A discourse on moderation as a philosophical concept

  • F A Airoboman
Keywords: Moderation, Sensuality, Ancient philosophers, Virtue, Vice, Environment

Abstract

This work is a contemporary attempt to revivify interest in the ancient philosophical concept of moderation. It attempts a conceptual analysis of the concept of moderation as virtue. It examined this concept hand in hand with sensual desire and holds that appetites and passions need not be eradicated completely, but instead, they should be put under control by reason because most of what humans are concerned with are neither good nor bad in themselves; it is manner, disposition, situation and rational application or otherwise that make them good or bad, virtuous or vicious. Just as the endless and untamed quest for satisfaction of ones appetite or desire is a vice, so also the complete lack or eradication of desire is a vice- that is, vices of excess and defect, respectively. Thereafter, the work inquires briefly into the conceptions which some ancient philosophers (Plato, the Stoics, Confucius, Buddha) have on moderation. It attempts an extension and application of the concept to environmental interaction, which is one of the topical issues in our time and opines that to be virtuous in this regard, is to avoid extremes and tow the line of moderation. It concludes that to go beyond moderation is as vicious as falling short of reasonable limit; and to be able to apply moderation when and where necessary is a virtue.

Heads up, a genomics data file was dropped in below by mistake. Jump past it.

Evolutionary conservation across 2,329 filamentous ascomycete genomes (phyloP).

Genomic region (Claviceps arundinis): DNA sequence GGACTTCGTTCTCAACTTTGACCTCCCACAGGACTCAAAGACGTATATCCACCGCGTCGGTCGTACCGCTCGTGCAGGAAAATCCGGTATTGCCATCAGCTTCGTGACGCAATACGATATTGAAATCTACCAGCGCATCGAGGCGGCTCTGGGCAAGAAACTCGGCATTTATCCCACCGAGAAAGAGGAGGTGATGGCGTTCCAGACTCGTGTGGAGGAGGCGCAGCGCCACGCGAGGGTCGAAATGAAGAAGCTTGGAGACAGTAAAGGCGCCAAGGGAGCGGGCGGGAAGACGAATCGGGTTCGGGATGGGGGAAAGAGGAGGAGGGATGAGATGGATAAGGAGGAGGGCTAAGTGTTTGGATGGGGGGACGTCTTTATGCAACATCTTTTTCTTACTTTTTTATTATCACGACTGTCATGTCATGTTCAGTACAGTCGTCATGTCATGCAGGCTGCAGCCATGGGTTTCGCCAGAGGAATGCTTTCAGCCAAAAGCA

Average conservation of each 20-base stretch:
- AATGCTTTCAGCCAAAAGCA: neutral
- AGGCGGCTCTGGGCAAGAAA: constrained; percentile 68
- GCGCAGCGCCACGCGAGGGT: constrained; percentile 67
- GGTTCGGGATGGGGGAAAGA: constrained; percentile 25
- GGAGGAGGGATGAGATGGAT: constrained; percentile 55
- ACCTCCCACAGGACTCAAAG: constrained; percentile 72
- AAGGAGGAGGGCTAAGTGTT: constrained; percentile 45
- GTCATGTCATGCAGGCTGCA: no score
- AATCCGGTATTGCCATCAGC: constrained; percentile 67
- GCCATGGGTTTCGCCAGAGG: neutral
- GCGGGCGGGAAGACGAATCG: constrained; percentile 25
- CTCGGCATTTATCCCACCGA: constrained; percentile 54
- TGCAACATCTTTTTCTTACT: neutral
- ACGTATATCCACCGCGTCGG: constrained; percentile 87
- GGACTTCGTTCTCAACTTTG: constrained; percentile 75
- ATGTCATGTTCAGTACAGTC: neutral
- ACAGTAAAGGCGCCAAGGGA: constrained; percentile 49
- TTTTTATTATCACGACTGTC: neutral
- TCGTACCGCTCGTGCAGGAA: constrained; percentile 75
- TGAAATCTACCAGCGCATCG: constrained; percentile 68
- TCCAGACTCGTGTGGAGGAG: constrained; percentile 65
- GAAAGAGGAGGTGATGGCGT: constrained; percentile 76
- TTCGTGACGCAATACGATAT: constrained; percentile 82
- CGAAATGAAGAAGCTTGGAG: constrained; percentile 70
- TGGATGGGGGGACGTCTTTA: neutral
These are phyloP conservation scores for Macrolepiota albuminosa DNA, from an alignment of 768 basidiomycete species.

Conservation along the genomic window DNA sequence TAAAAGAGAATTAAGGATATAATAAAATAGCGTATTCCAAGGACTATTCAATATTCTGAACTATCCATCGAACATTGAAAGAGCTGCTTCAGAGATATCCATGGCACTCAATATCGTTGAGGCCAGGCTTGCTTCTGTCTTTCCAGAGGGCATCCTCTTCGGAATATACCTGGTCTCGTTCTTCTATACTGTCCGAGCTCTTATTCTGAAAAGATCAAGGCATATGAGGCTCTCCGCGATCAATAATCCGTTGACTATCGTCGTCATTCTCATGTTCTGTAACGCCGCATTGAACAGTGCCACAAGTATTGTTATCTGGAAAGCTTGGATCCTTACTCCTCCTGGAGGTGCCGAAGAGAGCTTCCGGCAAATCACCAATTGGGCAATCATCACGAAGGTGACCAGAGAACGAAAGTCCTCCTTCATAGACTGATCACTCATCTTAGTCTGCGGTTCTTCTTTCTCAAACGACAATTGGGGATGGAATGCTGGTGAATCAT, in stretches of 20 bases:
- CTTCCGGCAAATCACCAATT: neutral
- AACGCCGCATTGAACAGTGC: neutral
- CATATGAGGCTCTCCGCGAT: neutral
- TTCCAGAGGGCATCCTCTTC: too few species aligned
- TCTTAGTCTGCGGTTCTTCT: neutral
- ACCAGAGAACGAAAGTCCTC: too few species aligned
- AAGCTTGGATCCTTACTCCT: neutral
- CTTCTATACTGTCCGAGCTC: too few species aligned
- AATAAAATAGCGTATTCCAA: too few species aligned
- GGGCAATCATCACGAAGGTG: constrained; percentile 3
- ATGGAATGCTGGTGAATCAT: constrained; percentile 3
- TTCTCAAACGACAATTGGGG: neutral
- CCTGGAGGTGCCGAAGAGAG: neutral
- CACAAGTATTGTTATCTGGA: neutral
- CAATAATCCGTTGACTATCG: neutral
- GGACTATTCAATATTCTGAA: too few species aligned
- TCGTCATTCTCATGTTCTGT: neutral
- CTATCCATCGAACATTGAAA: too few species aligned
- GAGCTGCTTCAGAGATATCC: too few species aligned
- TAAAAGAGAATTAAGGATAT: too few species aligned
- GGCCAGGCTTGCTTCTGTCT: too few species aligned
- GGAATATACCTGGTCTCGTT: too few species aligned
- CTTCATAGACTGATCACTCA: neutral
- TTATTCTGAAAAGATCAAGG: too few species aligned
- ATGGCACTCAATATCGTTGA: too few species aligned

Keywords: Moderation, Sensuality, Ancient philosophers, Virtue, Vice, Environment

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Articles

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eISSN: 1119-443X